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Dealing with Gluten Anxiety

Symptoms of gluten sensitivity are not always limited to physical manifestations- as research has suggested, various levels of gluten sensitivity can be attributed to psychiatric and neurological conditions, both due to the immune responses triggered by gluten, and due to the stress that is often experienced alongside attempting to maintain gluten-free diets.

Gluten anxiety is something that is prolific in the gluten-free community, due to the numerous and subtle obstacles to gluten-free diet maintenance. Through GluteGuard testimonials and discussions with our community members, it has been revealed that gluten-sensitive individuals find that obstacles to gluten-free diet compliance include:

  • Improperly labelled foods
  • Misconceptions of or lack of knowledge about gluten-free needs in the food and catering industry
  • Language barriers when travelling
  • Cross-contamination
  • Embarrassment, social or career pressures

Individuals with severe levels of gluten sensitivity often report symptoms of anxiety and depression both before and after beginning a gluten-free diet. This can be due to the symptoms attributed to an undiagnosed or undiscovered gluten-related condition, and, with the introduction of a gluten-free diet, diet compliance-related stress and anxiety. As it was demonstrated in a 2016 study, 91% of gluten-sensitive individuals experience gluten exposure at least once per month, with over half being unaware that they had consumed gluten until they experienced symptoms. The vigilance required to sidestep risks such as cross-contamination can take a psychological and emotional toll on a gluten-sensitive individual’s wellbeing- it is unsurprising that many people avoid eating out or travelling!

It has therefore been suggested that the use of enzyme supplements, such as GluteGuard, in assisting gluten-free diet compliance, not only helps prevent inadvertently ingested gluten from triggering the symptoms of gluten sensitivity, but may also reduce feelings of gluten anxiety and an improvement in emotional wellbeing.

Comments such as below- as disclosed by GluteGuard user, Penny- demonstrate the positive influence that GluteGuard can have, not only for gluten-free diet compliance but for greater personal wellbeing!

“My 24 year old son has gluten intolerances and would not eat out at cafes or restaurants for fear of gluten cross-contamination. I purchased some GluteGuard in the hope that we could change this behaviour and its been a lifesaver. He still adheres to a strict GF diet, but can now eat a GF meal out and take the GluteGuard in case of contamination. It really has given him more options socially. Thank you very much” – Kim, AUS.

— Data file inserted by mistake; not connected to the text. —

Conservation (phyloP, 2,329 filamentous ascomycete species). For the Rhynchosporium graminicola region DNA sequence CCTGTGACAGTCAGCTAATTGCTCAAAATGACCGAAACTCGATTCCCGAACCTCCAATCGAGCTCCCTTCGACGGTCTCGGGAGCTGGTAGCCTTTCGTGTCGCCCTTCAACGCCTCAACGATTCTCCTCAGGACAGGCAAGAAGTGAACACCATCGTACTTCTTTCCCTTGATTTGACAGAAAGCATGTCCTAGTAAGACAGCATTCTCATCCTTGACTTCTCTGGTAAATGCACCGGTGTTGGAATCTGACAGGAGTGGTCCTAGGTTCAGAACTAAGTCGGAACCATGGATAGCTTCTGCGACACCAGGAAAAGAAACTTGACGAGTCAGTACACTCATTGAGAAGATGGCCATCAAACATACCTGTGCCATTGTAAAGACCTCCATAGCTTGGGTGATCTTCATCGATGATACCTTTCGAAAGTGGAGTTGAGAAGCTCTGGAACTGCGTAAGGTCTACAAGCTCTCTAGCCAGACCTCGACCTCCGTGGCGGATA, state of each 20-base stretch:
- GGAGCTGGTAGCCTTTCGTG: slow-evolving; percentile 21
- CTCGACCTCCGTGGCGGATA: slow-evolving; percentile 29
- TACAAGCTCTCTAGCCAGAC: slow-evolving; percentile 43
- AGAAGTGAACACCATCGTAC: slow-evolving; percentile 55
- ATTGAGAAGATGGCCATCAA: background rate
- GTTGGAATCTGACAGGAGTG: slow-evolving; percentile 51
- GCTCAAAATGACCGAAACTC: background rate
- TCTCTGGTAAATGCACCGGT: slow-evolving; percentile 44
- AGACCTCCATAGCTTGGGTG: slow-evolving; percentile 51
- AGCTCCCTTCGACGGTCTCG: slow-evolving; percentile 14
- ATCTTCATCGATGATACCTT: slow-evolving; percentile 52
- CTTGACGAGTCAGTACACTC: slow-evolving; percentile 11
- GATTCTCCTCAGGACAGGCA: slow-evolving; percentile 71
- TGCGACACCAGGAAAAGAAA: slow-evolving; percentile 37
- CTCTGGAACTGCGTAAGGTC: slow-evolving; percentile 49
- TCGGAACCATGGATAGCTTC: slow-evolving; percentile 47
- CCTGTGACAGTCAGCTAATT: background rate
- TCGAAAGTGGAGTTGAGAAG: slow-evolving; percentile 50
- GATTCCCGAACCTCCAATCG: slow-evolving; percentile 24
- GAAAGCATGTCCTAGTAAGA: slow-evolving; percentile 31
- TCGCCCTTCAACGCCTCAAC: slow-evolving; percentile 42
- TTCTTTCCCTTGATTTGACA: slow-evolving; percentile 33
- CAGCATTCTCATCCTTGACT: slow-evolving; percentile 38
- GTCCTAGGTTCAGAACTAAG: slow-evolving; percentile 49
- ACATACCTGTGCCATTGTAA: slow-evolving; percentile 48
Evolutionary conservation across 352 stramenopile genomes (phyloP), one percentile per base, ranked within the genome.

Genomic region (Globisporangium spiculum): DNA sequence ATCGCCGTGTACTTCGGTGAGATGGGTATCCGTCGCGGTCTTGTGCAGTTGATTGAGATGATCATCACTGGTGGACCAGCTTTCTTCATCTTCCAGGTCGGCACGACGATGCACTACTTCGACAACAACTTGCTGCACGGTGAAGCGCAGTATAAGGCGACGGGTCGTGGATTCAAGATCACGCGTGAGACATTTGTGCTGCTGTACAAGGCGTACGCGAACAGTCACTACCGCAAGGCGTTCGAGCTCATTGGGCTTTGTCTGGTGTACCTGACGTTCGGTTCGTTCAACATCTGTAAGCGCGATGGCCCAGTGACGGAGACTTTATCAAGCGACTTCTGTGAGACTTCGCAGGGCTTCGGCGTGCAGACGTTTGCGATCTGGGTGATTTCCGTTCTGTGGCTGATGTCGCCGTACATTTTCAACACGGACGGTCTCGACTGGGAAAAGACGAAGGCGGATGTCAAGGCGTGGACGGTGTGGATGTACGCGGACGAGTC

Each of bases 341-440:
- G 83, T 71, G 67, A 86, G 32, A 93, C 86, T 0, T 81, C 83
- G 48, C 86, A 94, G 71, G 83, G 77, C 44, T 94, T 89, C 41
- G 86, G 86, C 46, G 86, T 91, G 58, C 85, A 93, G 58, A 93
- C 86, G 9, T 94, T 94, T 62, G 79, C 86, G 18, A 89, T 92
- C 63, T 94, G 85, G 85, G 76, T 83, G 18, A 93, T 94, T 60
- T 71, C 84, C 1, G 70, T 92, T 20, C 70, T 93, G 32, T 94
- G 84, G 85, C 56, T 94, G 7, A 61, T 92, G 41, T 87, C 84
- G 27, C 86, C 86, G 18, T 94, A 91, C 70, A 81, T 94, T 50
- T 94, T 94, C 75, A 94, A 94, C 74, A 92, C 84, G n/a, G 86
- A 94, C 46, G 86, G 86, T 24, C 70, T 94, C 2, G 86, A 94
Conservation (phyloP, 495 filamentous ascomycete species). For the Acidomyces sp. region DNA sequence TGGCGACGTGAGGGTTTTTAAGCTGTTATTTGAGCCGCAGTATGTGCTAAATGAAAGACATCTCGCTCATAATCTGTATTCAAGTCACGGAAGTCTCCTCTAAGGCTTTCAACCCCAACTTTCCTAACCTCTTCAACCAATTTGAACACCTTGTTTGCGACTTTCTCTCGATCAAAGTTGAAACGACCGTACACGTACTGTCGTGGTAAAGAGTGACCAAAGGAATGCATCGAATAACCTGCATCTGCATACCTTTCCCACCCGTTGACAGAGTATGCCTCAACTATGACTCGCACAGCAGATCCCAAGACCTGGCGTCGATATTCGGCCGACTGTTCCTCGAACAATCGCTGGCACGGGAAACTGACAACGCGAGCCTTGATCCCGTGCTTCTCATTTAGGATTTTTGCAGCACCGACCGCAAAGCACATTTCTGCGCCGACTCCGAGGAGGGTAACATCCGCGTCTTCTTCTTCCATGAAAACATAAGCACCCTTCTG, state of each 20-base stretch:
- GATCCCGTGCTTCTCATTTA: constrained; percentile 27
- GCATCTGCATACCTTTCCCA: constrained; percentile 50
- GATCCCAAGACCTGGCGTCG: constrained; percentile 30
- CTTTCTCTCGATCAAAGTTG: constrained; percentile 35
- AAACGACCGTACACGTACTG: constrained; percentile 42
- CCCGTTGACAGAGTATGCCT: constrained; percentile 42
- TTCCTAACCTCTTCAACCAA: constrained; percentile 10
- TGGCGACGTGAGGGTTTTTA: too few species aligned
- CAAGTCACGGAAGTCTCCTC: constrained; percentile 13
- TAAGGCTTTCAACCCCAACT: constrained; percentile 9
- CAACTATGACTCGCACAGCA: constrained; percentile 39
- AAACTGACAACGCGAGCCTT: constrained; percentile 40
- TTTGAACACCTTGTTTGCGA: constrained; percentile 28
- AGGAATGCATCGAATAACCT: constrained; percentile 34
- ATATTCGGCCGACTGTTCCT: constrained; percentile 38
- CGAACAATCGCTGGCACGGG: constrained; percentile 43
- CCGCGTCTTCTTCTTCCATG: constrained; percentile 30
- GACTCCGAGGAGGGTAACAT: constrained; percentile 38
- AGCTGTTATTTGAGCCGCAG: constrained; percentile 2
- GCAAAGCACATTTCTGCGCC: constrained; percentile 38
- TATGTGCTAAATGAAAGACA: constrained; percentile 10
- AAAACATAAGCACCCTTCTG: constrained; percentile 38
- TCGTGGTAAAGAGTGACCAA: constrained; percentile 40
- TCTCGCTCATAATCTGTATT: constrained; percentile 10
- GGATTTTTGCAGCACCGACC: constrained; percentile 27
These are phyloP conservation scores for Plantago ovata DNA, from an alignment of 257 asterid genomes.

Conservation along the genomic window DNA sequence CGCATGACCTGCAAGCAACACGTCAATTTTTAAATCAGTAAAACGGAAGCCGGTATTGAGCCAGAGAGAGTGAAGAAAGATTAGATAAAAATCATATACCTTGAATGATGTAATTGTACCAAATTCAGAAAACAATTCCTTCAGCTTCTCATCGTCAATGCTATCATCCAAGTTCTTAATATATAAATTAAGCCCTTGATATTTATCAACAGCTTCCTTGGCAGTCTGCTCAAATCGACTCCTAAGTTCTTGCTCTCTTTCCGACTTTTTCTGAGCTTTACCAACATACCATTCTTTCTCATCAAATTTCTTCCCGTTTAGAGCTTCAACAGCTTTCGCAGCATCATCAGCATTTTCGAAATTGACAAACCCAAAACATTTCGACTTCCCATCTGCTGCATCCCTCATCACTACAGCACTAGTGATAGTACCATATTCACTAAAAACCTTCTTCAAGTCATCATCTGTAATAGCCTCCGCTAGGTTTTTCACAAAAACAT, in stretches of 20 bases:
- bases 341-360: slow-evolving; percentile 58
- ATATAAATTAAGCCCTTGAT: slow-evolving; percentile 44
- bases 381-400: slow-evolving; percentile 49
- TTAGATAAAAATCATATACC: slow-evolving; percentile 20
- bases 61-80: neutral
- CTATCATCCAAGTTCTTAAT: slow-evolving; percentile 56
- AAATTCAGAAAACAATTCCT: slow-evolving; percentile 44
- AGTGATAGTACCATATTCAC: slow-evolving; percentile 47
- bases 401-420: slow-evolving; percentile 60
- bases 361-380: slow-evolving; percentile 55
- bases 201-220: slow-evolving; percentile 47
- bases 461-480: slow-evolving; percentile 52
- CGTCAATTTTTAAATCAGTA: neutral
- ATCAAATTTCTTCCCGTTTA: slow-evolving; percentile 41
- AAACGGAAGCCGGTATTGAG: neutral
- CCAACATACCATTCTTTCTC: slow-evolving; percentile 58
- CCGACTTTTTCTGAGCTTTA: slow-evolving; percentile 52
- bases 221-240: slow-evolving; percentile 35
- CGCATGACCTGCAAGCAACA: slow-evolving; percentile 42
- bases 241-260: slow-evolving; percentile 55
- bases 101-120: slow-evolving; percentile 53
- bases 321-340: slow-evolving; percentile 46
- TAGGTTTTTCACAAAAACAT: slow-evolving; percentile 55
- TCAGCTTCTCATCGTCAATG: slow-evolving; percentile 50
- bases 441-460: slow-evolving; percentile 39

References:

Comino, I, Fernández-Bañares, F, Esteve, M, Ortigosa, L, Castillejo, G, Fambuena, B, Ribes-Koninckx, C, Sierra, C, Rodríguez-Herrera, A, Salazar, J, Caunedo, Á, Marugán-Miguelsanz, J, Garrote, J, Vivas, S, Lo Iacono, O, Nuñez, A, Vaquero, L, Vegas, A, Crespo, L, Fernández-Salazar, L, Arranz, E, Jiménez-García, V, Antonio Montes-Cano, M, Espín, B, Galera, A, Valverde, J, Girón, F, Bolonio, M, Millán, A, Cerezo, F, Guajardo, C, Alberto, J, Rosinach, M, Segura, V, León, F, Marinich, J, Muñoz-Suano, A, Romero-Gómez, M, Cebolla, Á, & Sousa, C 2016, ‘Fecal Gluten Peptides Reveal Limitations of Serological Tests and Food Questionnaires for Monitoring Gluten-Free Diet in Celiac Disease Patients’, The American Journal Of Gastroenterology, 111, 10, pp. 1456-1465.

Jackson, J, Eaton, W, Cascella, N, Fasano, A, Kelly, D 2012, ‘Neurological and Psychiatric Manifestations of Coeliac Disease and Gluten Sensitivity’, Psychiatric Quarterly, 83(1), pp.91-102.

Addolorato, G, Mirijello, A, D’Angelo, C, Leggio, L, Ferrulli, A, Vonghia, L, Cardone, S, Leso, V, Miceli, A, Gasbarrini, G 2008, ‘Social Phobia in Coeliac Disease’, Scand J Gastroenterol, 43(4), pp.410-415.

Contributor: Georgie, Glutagen.

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